Tesla said on Tuesday it would invest more than $3.6 billion to expand its Nevada manufacturing complex with two new factories, including the first facility to mass produce its long-delayed Semi electric truck.
The other factory will make new battery cells, called 4680, and have the capacity to make enough batteries for 2 million light-duty vehicles annually. Together, the plants will employ about 3,000 people.
The Elon Musk-led company’s existing complex in the city of Sparks makes lithium-ion batteries, vehicle parts and other products such as Powerwall, a power backup system for consumers.
Unveiled in 2017, the Semi was initially expected to go into production in 2019 but its first delivery was delayed to December, when Musk handed a vehicle to PepsiCo. The move marked Tesla’s first foray into the trucking business.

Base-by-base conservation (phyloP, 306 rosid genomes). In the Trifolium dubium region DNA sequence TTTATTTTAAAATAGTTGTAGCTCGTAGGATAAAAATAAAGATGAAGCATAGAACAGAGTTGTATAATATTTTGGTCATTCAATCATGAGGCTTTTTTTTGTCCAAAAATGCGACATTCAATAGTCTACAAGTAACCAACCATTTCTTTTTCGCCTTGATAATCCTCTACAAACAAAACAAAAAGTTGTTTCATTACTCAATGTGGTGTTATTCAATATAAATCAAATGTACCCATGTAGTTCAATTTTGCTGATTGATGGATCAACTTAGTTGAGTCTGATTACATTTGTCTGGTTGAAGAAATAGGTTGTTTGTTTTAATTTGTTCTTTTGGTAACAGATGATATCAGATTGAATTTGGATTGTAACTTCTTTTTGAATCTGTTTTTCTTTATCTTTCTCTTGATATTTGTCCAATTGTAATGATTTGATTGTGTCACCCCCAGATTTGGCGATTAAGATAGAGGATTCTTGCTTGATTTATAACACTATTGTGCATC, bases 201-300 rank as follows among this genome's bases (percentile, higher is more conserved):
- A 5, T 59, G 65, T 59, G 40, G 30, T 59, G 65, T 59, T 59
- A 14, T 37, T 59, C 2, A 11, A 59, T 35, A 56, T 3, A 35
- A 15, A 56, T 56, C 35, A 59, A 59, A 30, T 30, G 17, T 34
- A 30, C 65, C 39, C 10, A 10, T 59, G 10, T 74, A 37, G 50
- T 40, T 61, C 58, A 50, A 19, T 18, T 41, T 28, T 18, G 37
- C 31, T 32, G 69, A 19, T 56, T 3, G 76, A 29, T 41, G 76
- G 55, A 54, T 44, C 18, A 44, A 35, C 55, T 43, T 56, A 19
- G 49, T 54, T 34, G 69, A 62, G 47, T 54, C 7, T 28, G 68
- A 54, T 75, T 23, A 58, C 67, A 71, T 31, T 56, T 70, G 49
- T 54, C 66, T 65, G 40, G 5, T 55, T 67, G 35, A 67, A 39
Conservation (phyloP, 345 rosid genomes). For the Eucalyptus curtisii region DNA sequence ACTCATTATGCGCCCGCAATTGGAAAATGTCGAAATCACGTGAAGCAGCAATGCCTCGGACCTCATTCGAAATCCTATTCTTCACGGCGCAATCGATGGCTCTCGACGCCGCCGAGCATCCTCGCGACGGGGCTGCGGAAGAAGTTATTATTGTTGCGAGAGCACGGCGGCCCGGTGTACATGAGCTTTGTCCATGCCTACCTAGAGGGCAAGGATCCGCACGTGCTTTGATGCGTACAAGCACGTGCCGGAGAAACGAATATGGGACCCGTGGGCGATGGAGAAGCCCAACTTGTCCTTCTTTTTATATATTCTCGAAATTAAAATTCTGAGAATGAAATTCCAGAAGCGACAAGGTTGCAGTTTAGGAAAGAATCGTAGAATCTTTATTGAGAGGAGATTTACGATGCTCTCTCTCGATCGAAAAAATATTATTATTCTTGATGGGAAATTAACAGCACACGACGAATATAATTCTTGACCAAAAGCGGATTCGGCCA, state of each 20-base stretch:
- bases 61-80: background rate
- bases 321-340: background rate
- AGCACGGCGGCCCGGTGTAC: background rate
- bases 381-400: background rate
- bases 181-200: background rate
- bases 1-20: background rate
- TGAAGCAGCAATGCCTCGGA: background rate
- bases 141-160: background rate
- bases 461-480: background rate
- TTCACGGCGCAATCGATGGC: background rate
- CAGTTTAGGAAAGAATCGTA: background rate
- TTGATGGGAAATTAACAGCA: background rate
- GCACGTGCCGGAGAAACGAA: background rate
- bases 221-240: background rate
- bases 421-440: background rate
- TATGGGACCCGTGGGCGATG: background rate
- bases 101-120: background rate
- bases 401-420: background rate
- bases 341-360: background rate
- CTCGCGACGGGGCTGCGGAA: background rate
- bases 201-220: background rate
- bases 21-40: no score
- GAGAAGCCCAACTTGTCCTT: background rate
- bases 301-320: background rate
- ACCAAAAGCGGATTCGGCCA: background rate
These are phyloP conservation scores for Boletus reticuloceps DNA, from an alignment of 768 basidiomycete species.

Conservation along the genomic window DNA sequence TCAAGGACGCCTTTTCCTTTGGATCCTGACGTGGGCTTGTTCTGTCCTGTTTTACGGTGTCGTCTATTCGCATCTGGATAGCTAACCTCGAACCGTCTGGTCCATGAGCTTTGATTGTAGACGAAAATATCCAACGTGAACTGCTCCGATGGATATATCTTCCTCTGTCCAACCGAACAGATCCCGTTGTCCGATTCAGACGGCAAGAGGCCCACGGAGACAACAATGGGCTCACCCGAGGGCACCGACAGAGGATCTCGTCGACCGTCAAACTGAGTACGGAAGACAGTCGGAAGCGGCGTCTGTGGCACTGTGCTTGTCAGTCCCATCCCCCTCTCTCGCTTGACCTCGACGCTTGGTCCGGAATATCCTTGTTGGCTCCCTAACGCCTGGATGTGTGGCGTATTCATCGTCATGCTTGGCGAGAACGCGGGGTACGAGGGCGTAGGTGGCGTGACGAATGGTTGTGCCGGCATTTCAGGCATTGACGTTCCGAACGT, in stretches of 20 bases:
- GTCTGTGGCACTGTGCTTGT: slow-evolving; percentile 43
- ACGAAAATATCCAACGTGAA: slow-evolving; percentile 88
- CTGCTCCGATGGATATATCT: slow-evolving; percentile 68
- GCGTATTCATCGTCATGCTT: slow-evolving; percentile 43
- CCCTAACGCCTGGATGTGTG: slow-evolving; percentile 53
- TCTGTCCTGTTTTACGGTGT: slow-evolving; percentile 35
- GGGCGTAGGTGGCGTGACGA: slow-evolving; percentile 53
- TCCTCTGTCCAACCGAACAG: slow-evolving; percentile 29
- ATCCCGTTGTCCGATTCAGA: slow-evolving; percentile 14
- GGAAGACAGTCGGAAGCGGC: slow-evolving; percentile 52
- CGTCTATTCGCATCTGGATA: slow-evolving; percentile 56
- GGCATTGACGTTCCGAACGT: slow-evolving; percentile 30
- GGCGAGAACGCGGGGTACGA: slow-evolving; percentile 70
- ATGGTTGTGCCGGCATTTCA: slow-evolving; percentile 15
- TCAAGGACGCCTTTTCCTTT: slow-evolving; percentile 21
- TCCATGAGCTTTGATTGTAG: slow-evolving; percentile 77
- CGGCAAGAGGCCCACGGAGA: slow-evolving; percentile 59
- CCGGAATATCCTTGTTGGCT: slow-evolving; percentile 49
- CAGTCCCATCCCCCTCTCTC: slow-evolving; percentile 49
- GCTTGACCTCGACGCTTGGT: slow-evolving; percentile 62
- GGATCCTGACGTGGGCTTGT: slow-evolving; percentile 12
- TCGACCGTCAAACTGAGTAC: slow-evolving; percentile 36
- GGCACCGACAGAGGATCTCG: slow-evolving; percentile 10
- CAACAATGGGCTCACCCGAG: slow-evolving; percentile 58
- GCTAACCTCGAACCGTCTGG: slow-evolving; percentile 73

The 18-wheeler truck has a range of 500 miles on a single charge and can carry 81,000 pounds including the cargo. It may qualify for tax credits of $40,000 offered for clean commercial vehicles under the Inflation Reduction Act, which was signed into law in August.
Tesla Chair Robyn Denholm said in November that Tesla might produce 100 Semis in 2022, but the company did not disclose any figure in its fourth-quarter production report.
The EV maker aims to produce 50,000 of the trucks in 2024, Musk had said on a post-earnings call in October.
PepsiCo plans to roll out 100 Semis in 2023. Other customers for the truck include brewer Anheuser-Busch, United Parcel Service and Walmart.
The Semi will face competition from Daimler’s Freightliner, Volvo and Nikola Corp, which have also rolled out their own battery-powered trucks.
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